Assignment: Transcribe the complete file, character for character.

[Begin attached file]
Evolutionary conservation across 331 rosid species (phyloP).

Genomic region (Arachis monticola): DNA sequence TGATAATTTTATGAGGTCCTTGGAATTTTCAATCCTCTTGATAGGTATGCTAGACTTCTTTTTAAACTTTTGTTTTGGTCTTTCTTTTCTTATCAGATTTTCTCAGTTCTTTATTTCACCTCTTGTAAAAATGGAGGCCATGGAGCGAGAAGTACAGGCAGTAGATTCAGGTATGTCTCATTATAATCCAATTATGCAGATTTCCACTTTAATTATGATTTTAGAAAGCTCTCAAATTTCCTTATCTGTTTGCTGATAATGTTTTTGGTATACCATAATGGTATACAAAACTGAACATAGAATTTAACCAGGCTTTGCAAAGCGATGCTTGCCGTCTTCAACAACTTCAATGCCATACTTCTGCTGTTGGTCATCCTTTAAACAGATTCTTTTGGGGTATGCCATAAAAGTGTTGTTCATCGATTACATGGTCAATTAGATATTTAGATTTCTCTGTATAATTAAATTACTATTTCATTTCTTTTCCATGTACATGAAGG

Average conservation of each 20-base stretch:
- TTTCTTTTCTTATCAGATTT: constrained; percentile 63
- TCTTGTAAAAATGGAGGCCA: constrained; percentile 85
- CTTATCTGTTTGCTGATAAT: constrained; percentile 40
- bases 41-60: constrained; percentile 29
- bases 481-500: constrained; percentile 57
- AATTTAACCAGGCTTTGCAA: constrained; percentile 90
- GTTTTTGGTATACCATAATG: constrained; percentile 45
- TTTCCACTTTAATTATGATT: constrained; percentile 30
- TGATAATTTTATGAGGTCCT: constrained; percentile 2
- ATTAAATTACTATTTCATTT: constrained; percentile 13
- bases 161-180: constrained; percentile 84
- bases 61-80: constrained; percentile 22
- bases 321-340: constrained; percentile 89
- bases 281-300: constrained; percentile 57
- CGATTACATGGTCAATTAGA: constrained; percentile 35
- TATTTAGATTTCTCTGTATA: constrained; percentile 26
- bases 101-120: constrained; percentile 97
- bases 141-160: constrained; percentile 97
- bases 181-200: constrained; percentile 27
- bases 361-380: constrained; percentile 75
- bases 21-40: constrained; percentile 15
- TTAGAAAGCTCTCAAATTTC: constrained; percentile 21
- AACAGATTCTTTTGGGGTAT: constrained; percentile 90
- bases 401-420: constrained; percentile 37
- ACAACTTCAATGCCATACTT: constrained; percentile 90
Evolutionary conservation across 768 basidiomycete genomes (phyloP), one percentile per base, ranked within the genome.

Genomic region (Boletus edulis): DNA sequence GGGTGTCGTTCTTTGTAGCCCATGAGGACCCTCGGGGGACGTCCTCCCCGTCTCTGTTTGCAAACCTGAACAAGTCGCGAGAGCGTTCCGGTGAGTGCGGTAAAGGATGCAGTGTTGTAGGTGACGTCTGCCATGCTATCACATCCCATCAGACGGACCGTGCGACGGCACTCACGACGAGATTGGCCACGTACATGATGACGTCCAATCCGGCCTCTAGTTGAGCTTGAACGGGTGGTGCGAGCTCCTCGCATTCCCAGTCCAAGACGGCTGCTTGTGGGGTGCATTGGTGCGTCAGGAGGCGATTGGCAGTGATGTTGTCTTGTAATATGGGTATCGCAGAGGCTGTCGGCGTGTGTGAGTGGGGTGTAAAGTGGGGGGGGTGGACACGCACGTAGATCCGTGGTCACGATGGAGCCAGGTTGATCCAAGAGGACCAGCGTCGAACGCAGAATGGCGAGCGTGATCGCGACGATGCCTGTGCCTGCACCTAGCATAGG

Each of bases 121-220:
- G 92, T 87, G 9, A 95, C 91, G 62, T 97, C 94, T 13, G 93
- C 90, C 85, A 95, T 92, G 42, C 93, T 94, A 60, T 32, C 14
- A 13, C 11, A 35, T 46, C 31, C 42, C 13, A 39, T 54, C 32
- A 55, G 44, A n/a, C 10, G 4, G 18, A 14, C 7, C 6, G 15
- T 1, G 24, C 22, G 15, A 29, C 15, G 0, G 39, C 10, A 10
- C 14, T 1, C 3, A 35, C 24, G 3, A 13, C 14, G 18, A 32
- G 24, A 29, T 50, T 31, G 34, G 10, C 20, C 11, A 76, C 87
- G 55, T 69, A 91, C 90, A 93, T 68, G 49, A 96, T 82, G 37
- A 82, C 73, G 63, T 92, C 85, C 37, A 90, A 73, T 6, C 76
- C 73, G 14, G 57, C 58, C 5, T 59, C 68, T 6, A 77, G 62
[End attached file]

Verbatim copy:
Evolutionary conservation across 331 rosid species (phyloP).

Genomic region (Arachis monticola): DNA sequence TGATAATTTTATGAGGTCCTTGGAATTTTCAATCCTCTTGATAGGTATGCTAGACTTCTTTTTAAACTTTTGTTTTGGTCTTTCTTTTCTTATCAGATTTTCTCAGTTCTTTATTTCACCTCTTGTAAAAATGGAGGCCATGGAGCGAGAAGTACAGGCAGTAGATTCAGGTATGTCTCATTATAATCCAATTATGCAGATTTCCACTTTAATTATGATTTTAGAAAGCTCTCAAATTTCCTTATCTGTTTGCTGATAATGTTTTTGGTATACCATAATGGTATACAAAACTGAACATAGAATTTAACCAGGCTTTGCAAAGCGATGCTTGCCGTCTTCAACAACTTCAATGCCATACTTCTGCTGTTGGTCATCCTTTAAACAGATTCTTTTGGGGTATGCCATAAAAGTGTTGTTCATCGATTACATGGTCAATTAGATATTTAGATTTCTCTGTATAATTAAATTACTATTTCATTTCTTTTCCATGTACATGAAGG

Average conservation of each 20-base stretch:
- TTTCTTTTCTTATCAGATTT: constrained; percentile 63
- TCTTGTAAAAATGGAGGCCA: constrained; percentile 85
- CTTATCTGTTTGCTGATAAT: constrained; percentile 40
- bases 41-60: constrained; percentile 29
- bases 481-500: constrained; percentile 57
- AATTTAACCAGGCTTTGCAA: constrained; percentile 90
- GTTTTTGGTATACCATAATG: constrained; percentile 45
- TTTCCACTTTAATTATGATT: constrained; percentile 30
- TGATAATTTTATGAGGTCCT: constrained; percentile 2
- ATTAAATTACTATTTCATTT: constrained; percentile 13
- bases 161-180: constrained; percentile 84
- bases 61-80: constrained; percentile 22
- bases 321-340: constrained; percentile 89
- bases 281-300: constrained; percentile 57
- CGATTACATGGTCAATTAGA: constrained; percentile 35
- TATTTAGATTTCTCTGTATA: constrained; percentile 26
- bases 101-120: constrained; percentile 97
- bases 141-160: constrained; percentile 97
- bases 181-200: constrained; percentile 27
- bases 361-380: constrained; percentile 75
- bases 21-40: constrained; percentile 15
- TTAGAAAGCTCTCAAATTTC: constrained; percentile 21
- AACAGATTCTTTTGGGGTAT: constrained; percentile 90
- bases 401-420: constrained; percentile 37
- ACAACTTCAATGCCATACTT: constrained; percentile 90
Evolutionary conservation across 768 basidiomycete genomes (phyloP), one percentile per base, ranked within the genome.

Genomic region (Boletus edulis): DNA sequence GGGTGTCGTTCTTTGTAGCCCATGAGGACCCTCGGGGGACGTCCTCCCCGTCTCTGTTTGCAAACCTGAACAAGTCGCGAGAGCGTTCCGGTGAGTGCGGTAAAGGATGCAGTGTTGTAGGTGACGTCTGCCATGCTATCACATCCCATCAGACGGACCGTGCGACGGCACTCACGACGAGATTGGCCACGTACATGATGACGTCCAATCCGGCCTCTAGTTGAGCTTGAACGGGTGGTGCGAGCTCCTCGCATTCCCAGTCCAAGACGGCTGCTTGTGGGGTGCATTGGTGCGTCAGGAGGCGATTGGCAGTGATGTTGTCTTGTAATATGGGTATCGCAGAGGCTGTCGGCGTGTGTGAGTGGGGTGTAAAGTGGGGGGGGTGGACACGCACGTAGATCCGTGGTCACGATGGAGCCAGGTTGATCCAAGAGGACCAGCGTCGAACGCAGAATGGCGAGCGTGATCGCGACGATGCCTGTGCCTGCACCTAGCATAGG

Each of bases 121-220:
- G 92, T 87, G 9, A 95, C 91, G 62, T 97, C 94, T 13, G 93
- C 90, C 85, A 95, T 92, G 42, C 93, T 94, A 60, T 32, C 14
- A 13, C 11, A 35, T 46, C 31, C 42, C 13, A 39, T 54, C 32
- A 55, G 44, A n/a, C 10, G 4, G 18, A 14, C 7, C 6, G 15
- T 1, G 24, C 22, G 15, A 29, C 15, G 0, G 39, C 10, A 10
- C 14, T 1, C 3, A 35, C 24, G 3, A 13, C 14, G 18, A 32
- G 24, A 29, T 50, T 31, G 34, G 10, C 20, C 11, A 76, C 87
- G 55, T 69, A 91, C 90, A 93, T 68, G 49, A 96, T 82, G 37
- A 82, C 73, G 63, T 92, C 85, C 37, A 90, A 73, T 6, C 76
- C 73, G 14, G 57, C 58, C 5, T 59, C 68, T 6, A 77, G 62